While ICE will prioritize those with criminal backgrounds, Cuccinelli tweeted, that does not mean other undocumented residents are safe from enforcement. “During the current public health situation, removals will be done in such a way as to minimize the exposure of our agents” and undocumented residents, he wrote.

Such pronouncements worry Cesar, an undocumented resident whose son attends an elementary school in San Antonio. Before the crisis, he worked as a waiter at a restaurant, but without dine-in customers, he transitioned to delivery. Given San Antonio’s stay-at-home order, he worries about getting pulled over. Though food delivery workers are exempt from the city order, Cesar said he’s concerned that police could refer him to immigration authorities. If he’s unable to do deliveries, the restaurant may let him go.

‘That’s what scares me’

As immigrant youth simultaneously adapt to online schooling and work to support their families, Vanessa Luna, co-founder and chief program officer of ImmSchools, said it’s important for teachers to recognize the trauma many of their students carry. To help out, ImmSchools is seeking donations to provide rent and food assistance through May to 40 families in New York and Texas. But more is needed, she said.

“If the federal government isn’t willing to provide support to undocumented families,” she said, it’s up to city and state governments “to step up.”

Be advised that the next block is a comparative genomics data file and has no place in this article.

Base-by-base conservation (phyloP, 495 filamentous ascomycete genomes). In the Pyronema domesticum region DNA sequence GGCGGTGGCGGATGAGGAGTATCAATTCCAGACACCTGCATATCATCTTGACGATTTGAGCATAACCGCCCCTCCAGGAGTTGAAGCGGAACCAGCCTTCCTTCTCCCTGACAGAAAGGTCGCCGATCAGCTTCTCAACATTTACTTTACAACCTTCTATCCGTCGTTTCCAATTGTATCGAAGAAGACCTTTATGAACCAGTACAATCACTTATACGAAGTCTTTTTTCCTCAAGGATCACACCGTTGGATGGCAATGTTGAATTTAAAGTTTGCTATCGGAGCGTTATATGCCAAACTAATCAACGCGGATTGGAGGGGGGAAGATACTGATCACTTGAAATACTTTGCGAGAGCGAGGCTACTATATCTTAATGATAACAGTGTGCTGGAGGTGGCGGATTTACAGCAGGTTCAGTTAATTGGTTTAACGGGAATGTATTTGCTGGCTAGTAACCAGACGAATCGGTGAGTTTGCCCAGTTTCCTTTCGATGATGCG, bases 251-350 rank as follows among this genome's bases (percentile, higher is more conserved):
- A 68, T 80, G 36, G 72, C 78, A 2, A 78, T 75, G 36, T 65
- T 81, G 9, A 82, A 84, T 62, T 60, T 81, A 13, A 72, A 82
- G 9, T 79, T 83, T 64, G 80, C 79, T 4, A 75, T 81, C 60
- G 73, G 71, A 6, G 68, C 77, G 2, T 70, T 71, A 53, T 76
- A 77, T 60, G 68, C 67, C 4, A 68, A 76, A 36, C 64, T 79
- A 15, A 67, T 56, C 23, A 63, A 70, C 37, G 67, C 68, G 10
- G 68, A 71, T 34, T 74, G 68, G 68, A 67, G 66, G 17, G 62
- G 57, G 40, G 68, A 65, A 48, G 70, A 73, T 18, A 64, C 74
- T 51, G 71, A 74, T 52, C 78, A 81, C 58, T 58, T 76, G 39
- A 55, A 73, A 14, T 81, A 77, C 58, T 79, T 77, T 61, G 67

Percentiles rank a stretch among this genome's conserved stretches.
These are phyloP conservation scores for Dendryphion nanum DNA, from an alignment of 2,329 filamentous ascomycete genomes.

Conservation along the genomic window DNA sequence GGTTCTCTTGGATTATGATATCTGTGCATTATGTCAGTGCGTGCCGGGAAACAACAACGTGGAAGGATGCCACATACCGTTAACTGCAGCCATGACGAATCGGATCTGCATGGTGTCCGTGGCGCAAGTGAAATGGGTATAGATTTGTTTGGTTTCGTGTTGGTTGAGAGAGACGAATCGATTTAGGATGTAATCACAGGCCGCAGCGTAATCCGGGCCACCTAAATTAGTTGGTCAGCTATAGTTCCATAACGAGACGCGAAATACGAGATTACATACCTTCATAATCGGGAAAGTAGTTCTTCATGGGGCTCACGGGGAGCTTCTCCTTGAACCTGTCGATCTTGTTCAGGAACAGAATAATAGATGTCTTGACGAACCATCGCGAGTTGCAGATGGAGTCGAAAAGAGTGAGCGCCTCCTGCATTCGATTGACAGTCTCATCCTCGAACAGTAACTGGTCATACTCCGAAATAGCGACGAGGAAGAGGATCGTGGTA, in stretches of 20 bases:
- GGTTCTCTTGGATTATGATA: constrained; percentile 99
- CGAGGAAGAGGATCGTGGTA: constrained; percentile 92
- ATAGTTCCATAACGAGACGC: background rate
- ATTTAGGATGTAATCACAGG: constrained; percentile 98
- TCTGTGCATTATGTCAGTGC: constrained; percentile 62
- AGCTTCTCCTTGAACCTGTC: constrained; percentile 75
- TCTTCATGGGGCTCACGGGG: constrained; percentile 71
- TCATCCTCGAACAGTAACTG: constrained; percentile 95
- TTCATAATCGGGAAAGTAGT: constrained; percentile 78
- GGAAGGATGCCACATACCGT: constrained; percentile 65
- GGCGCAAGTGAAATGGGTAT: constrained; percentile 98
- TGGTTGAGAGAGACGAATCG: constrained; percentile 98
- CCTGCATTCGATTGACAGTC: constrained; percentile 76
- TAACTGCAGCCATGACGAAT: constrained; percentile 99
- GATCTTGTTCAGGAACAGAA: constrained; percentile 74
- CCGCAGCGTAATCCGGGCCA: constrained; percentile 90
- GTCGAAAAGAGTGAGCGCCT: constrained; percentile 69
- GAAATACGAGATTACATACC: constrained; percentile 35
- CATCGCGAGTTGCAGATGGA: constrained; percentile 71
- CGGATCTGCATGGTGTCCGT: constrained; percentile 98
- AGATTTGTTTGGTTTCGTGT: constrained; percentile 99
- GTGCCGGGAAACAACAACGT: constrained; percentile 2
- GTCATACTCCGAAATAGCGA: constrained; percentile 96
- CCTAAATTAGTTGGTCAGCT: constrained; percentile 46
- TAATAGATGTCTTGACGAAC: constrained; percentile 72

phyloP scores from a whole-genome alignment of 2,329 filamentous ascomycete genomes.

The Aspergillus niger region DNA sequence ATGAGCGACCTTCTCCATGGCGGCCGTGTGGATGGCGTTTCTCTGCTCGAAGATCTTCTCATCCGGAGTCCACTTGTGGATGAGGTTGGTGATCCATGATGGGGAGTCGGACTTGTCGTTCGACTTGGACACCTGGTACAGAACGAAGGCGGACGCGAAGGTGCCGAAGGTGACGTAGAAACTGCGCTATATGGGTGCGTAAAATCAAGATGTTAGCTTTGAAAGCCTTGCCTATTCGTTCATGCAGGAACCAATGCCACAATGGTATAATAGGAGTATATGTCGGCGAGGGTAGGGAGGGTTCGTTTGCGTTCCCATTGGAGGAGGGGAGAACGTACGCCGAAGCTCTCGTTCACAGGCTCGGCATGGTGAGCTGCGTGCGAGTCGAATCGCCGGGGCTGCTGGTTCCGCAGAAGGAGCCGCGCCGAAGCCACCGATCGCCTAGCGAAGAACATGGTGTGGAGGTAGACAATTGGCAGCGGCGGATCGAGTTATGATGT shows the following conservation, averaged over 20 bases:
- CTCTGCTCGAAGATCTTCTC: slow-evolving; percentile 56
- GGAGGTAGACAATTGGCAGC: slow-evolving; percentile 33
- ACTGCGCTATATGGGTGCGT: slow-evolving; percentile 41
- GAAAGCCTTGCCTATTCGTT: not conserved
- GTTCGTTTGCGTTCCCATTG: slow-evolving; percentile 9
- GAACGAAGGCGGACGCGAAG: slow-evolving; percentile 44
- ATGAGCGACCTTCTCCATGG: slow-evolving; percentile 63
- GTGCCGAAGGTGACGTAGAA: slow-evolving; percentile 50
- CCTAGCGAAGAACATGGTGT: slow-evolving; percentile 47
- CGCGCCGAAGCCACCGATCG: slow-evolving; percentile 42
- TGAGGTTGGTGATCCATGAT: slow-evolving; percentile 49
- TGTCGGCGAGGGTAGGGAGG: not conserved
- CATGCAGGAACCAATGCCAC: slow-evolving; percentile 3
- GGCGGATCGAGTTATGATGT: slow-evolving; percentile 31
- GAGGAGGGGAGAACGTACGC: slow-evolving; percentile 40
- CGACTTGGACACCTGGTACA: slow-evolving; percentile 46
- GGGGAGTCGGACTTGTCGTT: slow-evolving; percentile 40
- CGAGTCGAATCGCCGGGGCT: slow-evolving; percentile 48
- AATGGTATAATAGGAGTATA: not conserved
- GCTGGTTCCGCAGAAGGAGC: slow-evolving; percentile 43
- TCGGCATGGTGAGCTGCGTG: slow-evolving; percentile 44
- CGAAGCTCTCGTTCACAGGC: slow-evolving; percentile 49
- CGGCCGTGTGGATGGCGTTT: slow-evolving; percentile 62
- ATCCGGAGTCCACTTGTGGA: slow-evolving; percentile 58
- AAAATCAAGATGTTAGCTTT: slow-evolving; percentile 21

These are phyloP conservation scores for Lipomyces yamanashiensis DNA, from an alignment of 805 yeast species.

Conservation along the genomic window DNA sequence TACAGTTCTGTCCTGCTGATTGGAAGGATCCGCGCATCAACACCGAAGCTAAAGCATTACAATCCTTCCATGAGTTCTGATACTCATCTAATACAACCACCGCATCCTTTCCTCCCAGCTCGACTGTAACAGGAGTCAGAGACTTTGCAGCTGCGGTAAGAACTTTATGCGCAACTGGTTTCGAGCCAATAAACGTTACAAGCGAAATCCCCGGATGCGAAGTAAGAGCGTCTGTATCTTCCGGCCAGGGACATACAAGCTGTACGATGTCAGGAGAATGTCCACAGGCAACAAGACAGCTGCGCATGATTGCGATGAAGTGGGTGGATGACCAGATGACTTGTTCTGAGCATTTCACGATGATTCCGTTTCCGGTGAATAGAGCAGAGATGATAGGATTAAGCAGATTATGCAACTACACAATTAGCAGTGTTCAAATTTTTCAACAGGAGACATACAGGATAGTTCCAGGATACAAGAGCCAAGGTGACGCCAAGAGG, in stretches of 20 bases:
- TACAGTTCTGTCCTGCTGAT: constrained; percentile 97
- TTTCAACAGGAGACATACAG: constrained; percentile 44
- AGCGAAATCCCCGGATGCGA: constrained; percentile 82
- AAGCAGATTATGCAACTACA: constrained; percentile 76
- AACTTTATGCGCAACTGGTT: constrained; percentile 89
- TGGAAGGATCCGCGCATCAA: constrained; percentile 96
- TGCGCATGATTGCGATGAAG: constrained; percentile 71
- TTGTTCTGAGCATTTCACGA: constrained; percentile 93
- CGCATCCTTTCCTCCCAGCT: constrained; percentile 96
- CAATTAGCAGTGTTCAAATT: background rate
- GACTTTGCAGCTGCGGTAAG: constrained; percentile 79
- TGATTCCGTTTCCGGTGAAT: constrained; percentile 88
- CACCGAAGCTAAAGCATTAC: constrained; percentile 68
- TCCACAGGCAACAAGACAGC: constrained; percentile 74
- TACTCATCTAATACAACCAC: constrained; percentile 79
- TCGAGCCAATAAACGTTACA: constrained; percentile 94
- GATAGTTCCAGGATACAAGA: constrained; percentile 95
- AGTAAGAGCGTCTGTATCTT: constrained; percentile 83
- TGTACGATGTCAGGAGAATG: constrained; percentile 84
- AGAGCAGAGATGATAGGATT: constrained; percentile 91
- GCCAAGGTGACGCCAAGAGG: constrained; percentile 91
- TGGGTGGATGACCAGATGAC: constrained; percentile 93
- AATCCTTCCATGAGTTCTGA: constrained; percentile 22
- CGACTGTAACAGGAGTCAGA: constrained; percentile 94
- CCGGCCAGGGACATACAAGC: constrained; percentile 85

For Miriam, the San Antonio senior, the changes only exacerbate her anxiety about the future. She hopes to attend college next year — but along with many students, she’s unsure if campuses will be up and running by then. Because she lacks DACA protections and cannot legally work in the U.S., she wonders whether college is even worth it.

As the Supreme Court considers whether the Trump administration can end DACA, the government isn’t accepting new applicants. Miriam was in the process of applying when the Trump administration announced its plans to end the program. Though she wants to become a teacher, she worries that she won’t be able to secure a job in education because she’s undocumented.

“I go on every day thinking, like, ‘OK, well what’s the point?’” she said. “I’m going to go in, get my degree and then completely not use it. That’s what scares me a lot.”

Mark Keierleber is a senior writer-reporter at The 74.